Bernanke has nothing new up his sleeve, and neither does Apple. They are pursuing the same strategy, tweaking their products to try to generate a bit of excitement among the enthralled and credulous masses, but with each tweak, the masses become less enthralled and less credulous. Bernanke’s target audience is capitalists and or speculators. His policy of rent-free money has certainly stoked the fire of asset appreciation. The stock markets are nearing the highs they experienced in 2007 and 2008, just before the fall. The housing market appears to have finally bottomed. Everything from junk bonds to subprime mortgages are making a comeback in the bond markets, as Bernanke’s relentless purchases of somewhat real things with monetary wisps of the imagination have driven rates for good paper well into the negative range, while nominal prices for consumer goods have grown hardly at all. Commodities are starting another push up, and it ain’t because of some shriveled stalks of corn in the American Midwest. As always, when commodities rise in tandem, it’s because the money with which they are measured is falling. All this also happened in 2008, just before the fall, and for the same reasons. Bernanke was trying then, just as he is now, to avoid the pain of slowdown and contraction, doing just as his forebears, from Keynes to Friedman, advised. And my, behold the power and glory of economic sophistries like quantitative easing! Economic nirvana (which is the opposite of Buddhist nirvana, which is a cessation of desire through breaking the cycle of birth and rebirth) must be just around the bend. Surely, if the economy is actively enough managed, desire (demand) will never falter, for any product. Economic nirvana means the UAW can keep rolling out those new Chevrolets and Chryslers till the end of time, and no matter how crappy is the product they put out, demand will never falter.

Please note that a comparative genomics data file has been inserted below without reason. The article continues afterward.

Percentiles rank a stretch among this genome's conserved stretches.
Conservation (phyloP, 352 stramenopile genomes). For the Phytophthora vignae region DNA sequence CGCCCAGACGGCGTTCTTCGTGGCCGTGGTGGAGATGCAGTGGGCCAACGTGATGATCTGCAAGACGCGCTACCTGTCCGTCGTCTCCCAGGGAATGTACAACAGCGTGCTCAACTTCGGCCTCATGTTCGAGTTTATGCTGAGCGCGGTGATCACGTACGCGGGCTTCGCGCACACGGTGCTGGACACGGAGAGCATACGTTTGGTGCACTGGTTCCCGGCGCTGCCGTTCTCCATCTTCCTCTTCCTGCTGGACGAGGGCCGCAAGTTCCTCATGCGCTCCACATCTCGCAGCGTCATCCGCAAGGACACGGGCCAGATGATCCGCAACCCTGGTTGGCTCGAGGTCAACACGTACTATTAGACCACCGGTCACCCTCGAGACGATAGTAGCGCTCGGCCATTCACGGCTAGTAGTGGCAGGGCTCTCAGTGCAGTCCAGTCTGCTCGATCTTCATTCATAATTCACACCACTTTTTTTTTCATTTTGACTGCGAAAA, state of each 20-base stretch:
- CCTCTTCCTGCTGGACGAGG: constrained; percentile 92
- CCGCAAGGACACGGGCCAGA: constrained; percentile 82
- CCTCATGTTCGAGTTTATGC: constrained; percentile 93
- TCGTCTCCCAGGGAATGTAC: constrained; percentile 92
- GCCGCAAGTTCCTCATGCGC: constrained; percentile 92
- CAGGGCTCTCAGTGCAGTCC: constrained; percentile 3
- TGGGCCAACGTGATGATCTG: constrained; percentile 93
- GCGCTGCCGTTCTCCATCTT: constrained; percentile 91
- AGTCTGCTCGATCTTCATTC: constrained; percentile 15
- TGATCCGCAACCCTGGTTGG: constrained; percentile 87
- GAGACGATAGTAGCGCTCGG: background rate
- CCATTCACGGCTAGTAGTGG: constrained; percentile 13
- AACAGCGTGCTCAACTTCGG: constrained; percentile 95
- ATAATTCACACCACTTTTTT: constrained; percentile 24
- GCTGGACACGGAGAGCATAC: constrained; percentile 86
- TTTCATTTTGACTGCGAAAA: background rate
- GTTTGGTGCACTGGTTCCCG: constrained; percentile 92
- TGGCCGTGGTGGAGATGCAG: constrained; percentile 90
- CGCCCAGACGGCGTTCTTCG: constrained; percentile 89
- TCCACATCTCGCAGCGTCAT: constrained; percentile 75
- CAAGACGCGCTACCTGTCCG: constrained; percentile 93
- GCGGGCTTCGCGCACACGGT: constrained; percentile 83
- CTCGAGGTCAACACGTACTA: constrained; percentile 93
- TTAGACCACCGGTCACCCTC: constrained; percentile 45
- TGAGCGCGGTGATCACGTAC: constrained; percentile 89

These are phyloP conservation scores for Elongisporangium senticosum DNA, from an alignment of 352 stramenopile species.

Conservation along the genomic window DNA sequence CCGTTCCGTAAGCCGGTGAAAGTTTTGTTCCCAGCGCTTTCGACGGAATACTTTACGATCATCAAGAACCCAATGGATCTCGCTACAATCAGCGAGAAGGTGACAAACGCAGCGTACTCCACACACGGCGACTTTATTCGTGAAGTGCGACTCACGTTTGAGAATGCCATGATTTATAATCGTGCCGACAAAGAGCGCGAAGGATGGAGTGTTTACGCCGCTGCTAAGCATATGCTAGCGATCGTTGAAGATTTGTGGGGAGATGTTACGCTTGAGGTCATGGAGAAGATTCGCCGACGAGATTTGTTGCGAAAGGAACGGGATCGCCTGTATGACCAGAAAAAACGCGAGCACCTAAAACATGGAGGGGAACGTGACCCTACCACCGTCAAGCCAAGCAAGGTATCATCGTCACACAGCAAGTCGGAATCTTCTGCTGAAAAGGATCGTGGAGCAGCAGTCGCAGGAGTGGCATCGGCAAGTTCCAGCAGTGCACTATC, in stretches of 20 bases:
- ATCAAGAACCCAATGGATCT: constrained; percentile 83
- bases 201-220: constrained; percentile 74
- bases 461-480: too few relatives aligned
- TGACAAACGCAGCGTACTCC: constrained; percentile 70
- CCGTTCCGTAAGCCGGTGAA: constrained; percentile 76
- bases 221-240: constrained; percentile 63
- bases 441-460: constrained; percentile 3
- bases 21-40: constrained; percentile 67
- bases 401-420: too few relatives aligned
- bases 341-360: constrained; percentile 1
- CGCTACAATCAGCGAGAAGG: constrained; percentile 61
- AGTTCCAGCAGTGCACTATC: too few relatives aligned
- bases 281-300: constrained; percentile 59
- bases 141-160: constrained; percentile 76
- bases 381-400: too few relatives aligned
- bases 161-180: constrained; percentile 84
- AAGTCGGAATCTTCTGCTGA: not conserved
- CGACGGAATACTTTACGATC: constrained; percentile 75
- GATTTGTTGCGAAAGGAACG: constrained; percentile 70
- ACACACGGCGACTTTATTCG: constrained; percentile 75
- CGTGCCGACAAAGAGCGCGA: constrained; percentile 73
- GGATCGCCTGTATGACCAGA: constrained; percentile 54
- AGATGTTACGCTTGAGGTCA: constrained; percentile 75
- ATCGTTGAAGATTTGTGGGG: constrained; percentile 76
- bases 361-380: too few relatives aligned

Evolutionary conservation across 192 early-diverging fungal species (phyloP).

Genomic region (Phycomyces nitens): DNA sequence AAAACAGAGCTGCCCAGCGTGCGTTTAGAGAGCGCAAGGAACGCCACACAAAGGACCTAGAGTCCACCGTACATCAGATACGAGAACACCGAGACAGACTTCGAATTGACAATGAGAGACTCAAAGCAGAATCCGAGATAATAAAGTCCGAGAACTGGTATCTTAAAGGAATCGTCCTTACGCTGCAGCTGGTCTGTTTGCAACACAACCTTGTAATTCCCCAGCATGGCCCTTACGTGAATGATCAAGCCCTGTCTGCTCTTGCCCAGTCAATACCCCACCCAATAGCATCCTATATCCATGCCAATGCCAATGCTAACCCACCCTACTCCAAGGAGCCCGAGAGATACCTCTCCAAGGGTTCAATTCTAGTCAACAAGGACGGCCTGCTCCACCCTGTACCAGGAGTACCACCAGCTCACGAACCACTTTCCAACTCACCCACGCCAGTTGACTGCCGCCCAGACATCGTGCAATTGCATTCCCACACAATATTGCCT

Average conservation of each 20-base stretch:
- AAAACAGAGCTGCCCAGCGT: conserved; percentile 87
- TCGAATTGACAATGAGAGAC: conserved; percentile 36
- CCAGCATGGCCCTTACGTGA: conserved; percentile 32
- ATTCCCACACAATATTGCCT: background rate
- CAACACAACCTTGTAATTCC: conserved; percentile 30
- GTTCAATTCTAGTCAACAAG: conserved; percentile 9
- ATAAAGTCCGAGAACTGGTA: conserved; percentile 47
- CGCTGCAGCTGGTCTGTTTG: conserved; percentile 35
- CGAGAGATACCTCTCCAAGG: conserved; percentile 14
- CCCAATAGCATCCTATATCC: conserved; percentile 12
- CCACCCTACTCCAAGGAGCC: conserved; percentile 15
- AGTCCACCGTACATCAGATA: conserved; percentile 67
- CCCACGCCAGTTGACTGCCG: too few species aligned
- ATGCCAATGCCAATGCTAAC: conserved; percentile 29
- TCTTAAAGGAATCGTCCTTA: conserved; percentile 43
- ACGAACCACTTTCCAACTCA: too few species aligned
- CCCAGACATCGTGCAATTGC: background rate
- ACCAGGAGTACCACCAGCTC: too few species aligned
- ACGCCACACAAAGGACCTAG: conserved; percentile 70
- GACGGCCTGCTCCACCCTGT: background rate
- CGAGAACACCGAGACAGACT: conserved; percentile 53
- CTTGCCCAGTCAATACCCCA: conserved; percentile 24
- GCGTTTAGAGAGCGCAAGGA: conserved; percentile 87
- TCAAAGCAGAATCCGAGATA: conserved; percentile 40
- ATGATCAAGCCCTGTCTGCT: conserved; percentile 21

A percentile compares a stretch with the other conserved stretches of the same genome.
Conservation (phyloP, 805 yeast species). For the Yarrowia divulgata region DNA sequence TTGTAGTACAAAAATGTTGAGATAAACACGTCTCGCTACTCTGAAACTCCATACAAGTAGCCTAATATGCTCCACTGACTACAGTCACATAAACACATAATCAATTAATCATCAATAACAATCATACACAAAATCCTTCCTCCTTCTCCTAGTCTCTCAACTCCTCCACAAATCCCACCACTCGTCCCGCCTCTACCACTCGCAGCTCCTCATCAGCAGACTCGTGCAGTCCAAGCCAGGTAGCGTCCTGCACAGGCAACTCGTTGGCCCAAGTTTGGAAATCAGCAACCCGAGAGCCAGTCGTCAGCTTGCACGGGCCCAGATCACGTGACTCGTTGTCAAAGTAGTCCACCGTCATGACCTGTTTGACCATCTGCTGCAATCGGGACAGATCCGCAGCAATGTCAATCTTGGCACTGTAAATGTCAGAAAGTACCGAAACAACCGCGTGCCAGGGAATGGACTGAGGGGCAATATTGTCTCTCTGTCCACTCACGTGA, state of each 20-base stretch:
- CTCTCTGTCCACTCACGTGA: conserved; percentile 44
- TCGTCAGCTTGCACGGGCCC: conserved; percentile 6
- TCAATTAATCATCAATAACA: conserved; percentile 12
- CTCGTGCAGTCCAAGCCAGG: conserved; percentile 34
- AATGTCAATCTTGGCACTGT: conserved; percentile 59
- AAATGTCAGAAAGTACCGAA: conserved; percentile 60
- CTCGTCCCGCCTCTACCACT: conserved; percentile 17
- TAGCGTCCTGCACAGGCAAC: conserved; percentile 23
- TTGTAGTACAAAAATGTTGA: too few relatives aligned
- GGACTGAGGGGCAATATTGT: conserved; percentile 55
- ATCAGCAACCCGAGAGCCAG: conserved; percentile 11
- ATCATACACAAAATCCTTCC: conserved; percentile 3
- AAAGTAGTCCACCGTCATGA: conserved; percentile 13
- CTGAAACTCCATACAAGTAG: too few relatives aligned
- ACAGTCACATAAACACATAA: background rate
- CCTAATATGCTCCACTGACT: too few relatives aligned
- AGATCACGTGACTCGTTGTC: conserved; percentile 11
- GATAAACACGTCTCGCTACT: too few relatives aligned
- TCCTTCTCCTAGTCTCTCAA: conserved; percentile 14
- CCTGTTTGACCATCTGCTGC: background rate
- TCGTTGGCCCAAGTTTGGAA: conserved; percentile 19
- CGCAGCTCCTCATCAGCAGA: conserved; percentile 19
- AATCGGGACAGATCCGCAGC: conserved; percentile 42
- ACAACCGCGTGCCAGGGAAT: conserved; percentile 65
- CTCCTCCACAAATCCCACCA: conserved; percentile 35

Apple’s target audience is status hungry consumers, and is counting on its ability to mass market to the herd a means of rising above it, sort of like kids with tattoos think they can express their individuality by getting a tatoo just like everyone else. I’m old enough to remember when getting a tattoo was an act of rebellion (if a rather tame one) and not a delusionally individualistic act of conformity. (I wonder when not having a Facebook page or an iPhone or a tattoo will become hip; when being disconnected and plain-skinned is the new black. But how would anyone know how hip and cool and uninked you are if you aren’t umbilically connected to the world via social media? Do people without Facebook pages really exist? Disclaimer: I have neither an iPhone nor a Facebook page nor a tattoo.) If the money and labor markets are waiting on inflation, the consumer markets are waiting on an upgrade from Apple. American capitalism has resolved to waiting on upgrades to time-wasting devices.
But the day after 9-11, or shortly afterward, is an appropriate time for Bernanke and Apple make their announcements. As I discussed in yesterday’s post, the original 9-11 is the precipitant for all that has since fallen out of solution. And both announcements are fairly indicative of how far things have fallen.